Tag:Adrian Gonzalez
Posted on: September 15, 2010 2:07 pm

And in 2011, interleague play will help the . . .

As it turns out, no one is making the 2010 playoffs because of interleague play.

Two of the three American League teams that did the best against the National League (the Red Sox and White Sox) won't make the playoffs at all, and the third (the Rangers) was the dominant team in the AL West, in-league and out-of-league.

The only NL team that truly excelled in interleague was the Mets, and they're not making the playoffs, either.

Still, there's no doubt that the interleague system is flawed, and that every year, some teams get easier interleague schedules (and thus, easier overall schedules) than other teams in the same division (or other teams fighting for the same wild-card spot).

So, now that baseball has released the 2011 schedule, it's worth taking an early look at how interleague play may be flawed next year:

First off, there don't seem to be as many disparities as there were in the 2010 schedule, which had the Red Sox playing four of their six interleague series against playoff teams from the previous year, while the Rays played none of their six. As it turned out, the Red Sox still outdid the Rays in interleague, 13-5 to 7-11.

Second, it appears that the 2011 schedule is somewhat truer to the original division vs. division concept. The rough matchups for 2011 have the AL East playing the NL Central, the AL Central playing the NL West and the AL West playing the NL East.

As always, those matchups don't hold up completely, both because of the desire to preserve geographical matchups (Yankees vs. Mets, Twins vs. Brewers, etc.) and because one league has 16 teams and the other has 14. So you still have out-of-the-blue series like Rockies at Yankees (while the Yankees play only three of the six NL Central teams). But there don't seem to be nearly as many of them.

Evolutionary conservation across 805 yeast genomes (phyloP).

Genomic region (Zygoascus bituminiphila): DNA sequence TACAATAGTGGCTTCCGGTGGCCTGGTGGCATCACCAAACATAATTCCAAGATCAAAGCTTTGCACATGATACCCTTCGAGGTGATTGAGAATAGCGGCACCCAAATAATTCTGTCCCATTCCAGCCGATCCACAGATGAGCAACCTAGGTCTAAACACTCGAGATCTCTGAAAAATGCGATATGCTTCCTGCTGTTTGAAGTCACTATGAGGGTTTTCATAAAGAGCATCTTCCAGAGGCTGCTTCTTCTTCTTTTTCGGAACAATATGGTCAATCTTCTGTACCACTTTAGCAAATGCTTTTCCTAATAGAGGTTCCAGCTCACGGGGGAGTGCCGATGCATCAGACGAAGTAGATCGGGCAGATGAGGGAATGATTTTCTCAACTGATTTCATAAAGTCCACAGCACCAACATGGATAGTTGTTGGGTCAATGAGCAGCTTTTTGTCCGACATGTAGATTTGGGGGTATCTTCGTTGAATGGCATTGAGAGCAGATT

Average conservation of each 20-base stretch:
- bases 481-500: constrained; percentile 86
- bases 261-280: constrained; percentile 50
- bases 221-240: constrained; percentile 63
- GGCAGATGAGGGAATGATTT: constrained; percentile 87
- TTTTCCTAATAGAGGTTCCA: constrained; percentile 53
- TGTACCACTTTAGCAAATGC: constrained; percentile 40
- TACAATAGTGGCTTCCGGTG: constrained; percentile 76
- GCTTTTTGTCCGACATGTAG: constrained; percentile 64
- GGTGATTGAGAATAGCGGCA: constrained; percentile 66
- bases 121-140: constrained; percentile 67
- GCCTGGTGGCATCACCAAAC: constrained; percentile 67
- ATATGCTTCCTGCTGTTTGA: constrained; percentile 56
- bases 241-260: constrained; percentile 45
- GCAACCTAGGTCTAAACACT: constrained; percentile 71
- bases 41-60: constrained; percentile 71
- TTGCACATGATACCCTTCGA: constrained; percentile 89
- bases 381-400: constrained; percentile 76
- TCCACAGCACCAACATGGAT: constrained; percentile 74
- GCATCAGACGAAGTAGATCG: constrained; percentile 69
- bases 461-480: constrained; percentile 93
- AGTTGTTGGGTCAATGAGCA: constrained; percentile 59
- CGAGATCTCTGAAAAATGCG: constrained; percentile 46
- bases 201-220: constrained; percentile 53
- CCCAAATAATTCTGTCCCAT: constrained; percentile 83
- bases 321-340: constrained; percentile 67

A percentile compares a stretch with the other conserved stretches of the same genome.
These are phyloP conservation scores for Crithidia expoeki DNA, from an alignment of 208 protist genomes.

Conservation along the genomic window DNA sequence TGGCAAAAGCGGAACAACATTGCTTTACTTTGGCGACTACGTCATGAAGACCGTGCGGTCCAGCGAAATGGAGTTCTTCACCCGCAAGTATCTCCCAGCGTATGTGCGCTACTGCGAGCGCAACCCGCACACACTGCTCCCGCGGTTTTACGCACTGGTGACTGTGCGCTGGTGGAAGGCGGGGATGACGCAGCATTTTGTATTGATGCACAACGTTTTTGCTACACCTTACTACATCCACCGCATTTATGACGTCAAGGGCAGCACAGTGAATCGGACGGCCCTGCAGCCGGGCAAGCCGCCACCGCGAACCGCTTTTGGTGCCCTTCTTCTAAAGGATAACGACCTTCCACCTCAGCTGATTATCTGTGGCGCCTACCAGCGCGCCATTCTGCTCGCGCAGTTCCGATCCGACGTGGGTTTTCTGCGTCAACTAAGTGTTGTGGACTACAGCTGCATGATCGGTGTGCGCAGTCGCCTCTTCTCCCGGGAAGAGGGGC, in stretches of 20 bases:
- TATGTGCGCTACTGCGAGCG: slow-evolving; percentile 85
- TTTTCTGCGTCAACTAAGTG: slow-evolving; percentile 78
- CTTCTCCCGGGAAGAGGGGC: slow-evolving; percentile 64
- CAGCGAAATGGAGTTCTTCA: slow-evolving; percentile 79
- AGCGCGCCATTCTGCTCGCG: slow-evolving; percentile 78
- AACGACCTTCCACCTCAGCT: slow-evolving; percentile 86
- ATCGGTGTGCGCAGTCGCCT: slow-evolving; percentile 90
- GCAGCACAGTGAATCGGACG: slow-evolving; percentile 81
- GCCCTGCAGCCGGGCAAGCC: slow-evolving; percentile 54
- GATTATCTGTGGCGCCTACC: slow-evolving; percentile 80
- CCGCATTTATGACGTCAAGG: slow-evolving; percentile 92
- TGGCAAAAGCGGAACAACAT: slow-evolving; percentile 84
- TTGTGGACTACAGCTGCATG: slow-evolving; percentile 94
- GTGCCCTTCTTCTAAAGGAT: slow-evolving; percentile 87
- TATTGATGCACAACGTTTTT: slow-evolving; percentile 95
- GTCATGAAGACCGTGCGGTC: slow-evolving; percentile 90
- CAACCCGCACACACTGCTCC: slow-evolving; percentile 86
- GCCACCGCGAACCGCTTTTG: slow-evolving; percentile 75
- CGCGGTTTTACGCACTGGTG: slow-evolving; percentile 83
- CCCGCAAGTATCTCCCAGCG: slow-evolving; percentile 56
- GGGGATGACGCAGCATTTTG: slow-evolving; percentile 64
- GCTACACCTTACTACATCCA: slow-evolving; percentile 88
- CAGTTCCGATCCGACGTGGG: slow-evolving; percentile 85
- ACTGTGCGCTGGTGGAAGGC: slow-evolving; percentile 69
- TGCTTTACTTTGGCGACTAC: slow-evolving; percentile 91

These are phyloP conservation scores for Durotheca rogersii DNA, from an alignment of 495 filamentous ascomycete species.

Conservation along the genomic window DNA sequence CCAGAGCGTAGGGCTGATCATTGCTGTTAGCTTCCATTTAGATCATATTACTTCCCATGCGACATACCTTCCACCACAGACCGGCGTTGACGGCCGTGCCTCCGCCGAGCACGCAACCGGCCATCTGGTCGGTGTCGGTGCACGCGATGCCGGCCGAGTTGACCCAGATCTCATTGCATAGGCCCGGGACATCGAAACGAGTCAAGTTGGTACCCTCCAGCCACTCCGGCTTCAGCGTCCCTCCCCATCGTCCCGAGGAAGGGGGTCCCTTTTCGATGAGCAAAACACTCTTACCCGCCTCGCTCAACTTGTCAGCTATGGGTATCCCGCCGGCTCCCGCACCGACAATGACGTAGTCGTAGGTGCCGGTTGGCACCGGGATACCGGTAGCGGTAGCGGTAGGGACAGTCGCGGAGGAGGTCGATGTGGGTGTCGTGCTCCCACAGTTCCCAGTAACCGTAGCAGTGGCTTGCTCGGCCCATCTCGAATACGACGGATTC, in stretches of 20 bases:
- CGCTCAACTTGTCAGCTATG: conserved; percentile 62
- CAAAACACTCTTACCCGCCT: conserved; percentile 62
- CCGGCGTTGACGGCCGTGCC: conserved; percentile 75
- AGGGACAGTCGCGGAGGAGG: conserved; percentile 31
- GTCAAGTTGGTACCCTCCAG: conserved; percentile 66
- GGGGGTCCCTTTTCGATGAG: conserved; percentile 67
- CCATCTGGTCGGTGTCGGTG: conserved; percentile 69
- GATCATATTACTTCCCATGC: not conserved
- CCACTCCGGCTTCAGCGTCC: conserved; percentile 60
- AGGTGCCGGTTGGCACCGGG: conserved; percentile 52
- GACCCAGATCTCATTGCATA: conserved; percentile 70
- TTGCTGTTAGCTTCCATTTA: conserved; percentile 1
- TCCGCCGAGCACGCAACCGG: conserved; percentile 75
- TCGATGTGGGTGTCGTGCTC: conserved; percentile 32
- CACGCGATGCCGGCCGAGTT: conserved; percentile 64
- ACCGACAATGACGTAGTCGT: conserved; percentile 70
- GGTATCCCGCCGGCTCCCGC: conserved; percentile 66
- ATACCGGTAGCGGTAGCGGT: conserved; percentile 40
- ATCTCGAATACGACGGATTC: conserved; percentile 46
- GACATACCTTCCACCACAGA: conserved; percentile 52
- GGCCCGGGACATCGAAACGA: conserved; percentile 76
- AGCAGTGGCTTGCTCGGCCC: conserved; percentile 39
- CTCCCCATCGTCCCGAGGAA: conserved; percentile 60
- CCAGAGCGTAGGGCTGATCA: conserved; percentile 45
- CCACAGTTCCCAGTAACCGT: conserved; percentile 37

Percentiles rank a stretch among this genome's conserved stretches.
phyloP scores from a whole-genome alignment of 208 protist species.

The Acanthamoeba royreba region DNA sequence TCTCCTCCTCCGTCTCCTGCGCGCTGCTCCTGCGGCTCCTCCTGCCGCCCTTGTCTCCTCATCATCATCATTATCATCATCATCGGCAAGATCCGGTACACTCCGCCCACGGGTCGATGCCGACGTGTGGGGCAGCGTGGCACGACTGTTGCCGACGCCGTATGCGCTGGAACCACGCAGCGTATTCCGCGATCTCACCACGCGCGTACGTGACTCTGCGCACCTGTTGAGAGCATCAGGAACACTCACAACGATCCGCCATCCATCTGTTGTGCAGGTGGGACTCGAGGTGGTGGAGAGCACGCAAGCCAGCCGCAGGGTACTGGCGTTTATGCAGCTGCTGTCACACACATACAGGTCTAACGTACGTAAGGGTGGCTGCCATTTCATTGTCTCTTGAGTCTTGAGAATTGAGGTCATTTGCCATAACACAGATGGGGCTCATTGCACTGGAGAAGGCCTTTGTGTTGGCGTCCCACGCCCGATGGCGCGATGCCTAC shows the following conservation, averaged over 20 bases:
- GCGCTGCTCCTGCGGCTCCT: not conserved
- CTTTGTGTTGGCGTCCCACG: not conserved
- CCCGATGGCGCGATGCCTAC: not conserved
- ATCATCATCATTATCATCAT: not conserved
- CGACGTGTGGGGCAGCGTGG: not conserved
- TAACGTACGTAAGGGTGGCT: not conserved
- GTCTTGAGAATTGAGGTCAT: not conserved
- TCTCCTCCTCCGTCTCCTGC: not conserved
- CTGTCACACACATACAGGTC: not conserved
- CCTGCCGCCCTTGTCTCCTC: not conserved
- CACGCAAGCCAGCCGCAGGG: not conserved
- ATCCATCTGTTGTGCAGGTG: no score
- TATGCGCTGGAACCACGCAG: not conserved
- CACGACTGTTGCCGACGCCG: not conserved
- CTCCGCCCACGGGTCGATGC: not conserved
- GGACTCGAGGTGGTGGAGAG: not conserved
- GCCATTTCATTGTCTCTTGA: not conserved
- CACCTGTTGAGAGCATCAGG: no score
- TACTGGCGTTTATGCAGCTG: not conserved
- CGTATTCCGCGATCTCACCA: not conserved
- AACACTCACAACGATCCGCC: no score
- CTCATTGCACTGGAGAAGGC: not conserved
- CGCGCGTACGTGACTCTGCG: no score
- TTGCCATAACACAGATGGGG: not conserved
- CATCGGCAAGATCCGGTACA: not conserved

So who comes off best and who comes off worst? It's subject to change, of course, because teams that make the playoffs this year may be bad next May and June, or vice versa, but here goes:

Toughest interleague schedule for an AL team: the Mariners, who play four of their six series against current NL playoff teams. They have their usual home-and-home with the Padres, and they're also one of the two AL West teams that will play both the Phillies and the Braves (the Rangers are the other).

Easiest interleague schedule for an AL team: the White Sox, who play none of their six series against current playoff teams (and only one, against the Rockies, against a team that even has a chance at making the playoffs this year).

Biggest disparity within an AL division: the East, where the Blue Jays (without a geographical rival) draw the top two teams in the NL East (Phillies and Braves) and the top two in the Central (Reds, Cardinals). Meanwhile, the Yankees and Rays avoid both the Phillies and Braves, and instead get rivalry series against the Mets and Marlins.

Toughest interleague schedule for an NL team: the Brewers, who will get three of the four AL playoff teams (Twins, Yankees, Rays), plus an extra series against the Twins.

Easiest interleague schedule for an NL team: the Nationals and Pirates, the only two teams who will avoid all four AL playoff teams. Not that it will help either team.

Biggest disparity within an NL division: the Central, where not only do the Brewers have four series against playoff teams while the Pirates have none, but at the top of the division the Reds get both the Yankees and Rays while the Cardinals get the Rays but miss the Yankees.

Unusual interleague series I'd most like to see: Padres at Red Sox, but only if the Padres haven't traded Adrian Gonzalez. Is he really that well suited to hitting at Fenway Park? Two others: Rangers at Braves, with Elvis Andrus, Neftali Feliz and the others acquired in the Mark Teixeira trade finally get to Turner Field. Diamondbacks at Tigers, but only if Kirk Gibson hangs on as the Diamondbacks manager and then names Alan Trammell as his bench coach.

Interleague series I most want to avoid: Pirates at Indians. Have fun selling tickets for that one.
Posted on: March 1, 2010 5:16 pm
Edited on: March 1, 2010 11:18 pm

Padres' Gonzalez: 'I'm flattered'

PEORIA, Ariz. -- Adrian Gonzalez is fine with Jake Peavy's campaign to get him to the White Sox.

He's just not going to take part in the campaign himself.